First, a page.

Medical Retirement for Federal Workers: The Jump from Thought to Action

There is a wide chasm between thought and action; and, while many can deceive one’s self by remaining mired in the activity of thought, it is the gauge of the objective, physical world which validates the efficacy and resulting consequences of one’s actions, which makes for determination of accomplishment and completion.  The proverbial “dreamer” who never transitions from the creativity of thoughtful contemplation to actualization of ingenious ideas and proposed intellectual discoveries, remains stuck in the netherworld of potentiality, never to move beyond the mysterious quietude of one’s own mind.

For Federal and Postal employees who suffer from a medical condition, such that the medical condition has impacted one’s ability to perform the essential elements of one’s job, remaining forever in thought-mode as opposed to action-orientation, keeps one in the hostile environment of avoiding multiple pitfalls and minefields of delay, procrastination, and potential adversity from one’s supervisors, coworkers and agency heads.

Whether under FERS or CSRS, the Federal or Postal employee with a medical condition which is impacting the ability to continue in the job, should consider the giant step from thought to action, and reflect upon the benefits of a Federal Disability Retirement submission, ultimately to be decided by the U.S. Office of Personnel Management.

The step from thought to action is often exponentially magnified by the earthshaking reverberations of a changed life.  But to fail to act is often the greater of evils, and to remain in the unending turmoil of one’s anguish is never an answer to a problem.  Instead, it is the composite solution which will render the ultimate satisfaction: thoughtful action.  It is where thought and action work in harmony, and for which Man evolved to reach the pinnacle of his Being.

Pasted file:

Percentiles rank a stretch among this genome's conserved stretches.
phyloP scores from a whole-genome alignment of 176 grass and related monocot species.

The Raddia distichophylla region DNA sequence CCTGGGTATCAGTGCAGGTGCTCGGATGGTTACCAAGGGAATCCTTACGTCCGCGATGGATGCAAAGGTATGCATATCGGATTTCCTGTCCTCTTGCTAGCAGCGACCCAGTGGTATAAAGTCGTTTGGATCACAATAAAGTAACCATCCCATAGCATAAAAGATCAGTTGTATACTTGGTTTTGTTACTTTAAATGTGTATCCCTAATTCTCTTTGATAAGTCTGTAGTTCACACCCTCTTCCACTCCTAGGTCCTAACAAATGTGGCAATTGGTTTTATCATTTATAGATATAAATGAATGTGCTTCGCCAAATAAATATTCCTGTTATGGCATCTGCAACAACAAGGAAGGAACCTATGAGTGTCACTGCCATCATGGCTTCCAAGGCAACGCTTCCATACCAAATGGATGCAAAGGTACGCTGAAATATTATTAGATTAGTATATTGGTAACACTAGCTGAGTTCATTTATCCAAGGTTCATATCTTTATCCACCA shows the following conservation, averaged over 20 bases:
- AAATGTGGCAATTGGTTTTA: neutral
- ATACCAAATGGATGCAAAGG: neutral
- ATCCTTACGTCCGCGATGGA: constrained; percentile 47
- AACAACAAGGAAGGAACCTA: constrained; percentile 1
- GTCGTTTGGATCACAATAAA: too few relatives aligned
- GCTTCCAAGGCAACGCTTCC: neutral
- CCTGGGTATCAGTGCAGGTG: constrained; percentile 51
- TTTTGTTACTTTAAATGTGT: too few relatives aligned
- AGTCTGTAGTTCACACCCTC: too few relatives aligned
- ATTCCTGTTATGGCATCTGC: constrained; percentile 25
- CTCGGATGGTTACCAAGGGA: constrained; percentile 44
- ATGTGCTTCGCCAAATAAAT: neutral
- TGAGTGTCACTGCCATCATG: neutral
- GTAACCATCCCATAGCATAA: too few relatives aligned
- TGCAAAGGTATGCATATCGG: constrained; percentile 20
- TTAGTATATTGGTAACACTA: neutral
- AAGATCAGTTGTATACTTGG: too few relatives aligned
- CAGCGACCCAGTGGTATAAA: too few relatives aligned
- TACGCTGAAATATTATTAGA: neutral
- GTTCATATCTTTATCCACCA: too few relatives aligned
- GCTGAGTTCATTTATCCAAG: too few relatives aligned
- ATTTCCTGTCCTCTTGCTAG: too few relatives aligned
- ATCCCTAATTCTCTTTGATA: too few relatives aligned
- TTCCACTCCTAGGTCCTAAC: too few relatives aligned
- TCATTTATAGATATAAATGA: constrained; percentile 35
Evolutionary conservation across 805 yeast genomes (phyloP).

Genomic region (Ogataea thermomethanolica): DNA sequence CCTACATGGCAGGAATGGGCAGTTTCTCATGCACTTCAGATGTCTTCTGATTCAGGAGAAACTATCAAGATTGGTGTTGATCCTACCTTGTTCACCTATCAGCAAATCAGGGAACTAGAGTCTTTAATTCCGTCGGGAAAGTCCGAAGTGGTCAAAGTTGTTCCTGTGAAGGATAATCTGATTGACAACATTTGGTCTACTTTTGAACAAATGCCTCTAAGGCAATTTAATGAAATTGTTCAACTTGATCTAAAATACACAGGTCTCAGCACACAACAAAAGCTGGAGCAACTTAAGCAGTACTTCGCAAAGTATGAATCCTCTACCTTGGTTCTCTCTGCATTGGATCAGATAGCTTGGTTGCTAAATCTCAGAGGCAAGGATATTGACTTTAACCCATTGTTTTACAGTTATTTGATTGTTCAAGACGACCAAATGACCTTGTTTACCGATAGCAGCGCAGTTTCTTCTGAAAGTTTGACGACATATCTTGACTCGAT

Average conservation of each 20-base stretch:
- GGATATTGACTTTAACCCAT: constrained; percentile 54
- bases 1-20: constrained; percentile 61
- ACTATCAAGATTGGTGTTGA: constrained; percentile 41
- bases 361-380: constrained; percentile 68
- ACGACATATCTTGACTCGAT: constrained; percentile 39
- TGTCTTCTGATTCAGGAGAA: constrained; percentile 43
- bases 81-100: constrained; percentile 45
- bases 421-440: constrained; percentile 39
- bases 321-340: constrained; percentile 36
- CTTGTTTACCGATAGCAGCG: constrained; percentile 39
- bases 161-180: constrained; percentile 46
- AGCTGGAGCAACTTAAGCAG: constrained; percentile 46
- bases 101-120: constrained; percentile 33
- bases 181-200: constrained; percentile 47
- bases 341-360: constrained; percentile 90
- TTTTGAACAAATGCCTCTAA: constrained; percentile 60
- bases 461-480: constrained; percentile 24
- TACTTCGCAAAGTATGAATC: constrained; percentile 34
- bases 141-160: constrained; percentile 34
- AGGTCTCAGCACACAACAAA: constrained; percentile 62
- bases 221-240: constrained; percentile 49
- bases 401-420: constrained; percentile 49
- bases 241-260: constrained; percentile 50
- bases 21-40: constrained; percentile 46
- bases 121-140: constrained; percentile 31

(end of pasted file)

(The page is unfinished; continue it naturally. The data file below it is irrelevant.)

Sincerely,

Robert R. McGill, Esquire

OPM Disability Retirement: Language, Truth, and the Agency

Wittgenstein’s conceptual identification of society’s creation of various “language games” is indicative of a relativistic approach to truth and reality.  For, Wittgenstein rejected the classical tradition of the correspondence theory of truth, where language corresponds to events in the “objective” physical realm, and in the course of such correspondence, arrives at a notion of objective truth.  Instead, the world of language is an artificial creation within the consciousness of societies, and is tantamount to board games which we play.

In preparing, formulating and filing for Federal Disability Retirement benefits from the U.S. Office of Personnel Management, whether under FERS or CSRS, it is often interesting and instructive to view the entire bureaucratic process as a kind of “language game” which one must master and engage in.  Indeed, encounters with how one’s own agency views the game, then how OPM views the game, can be quite shocking.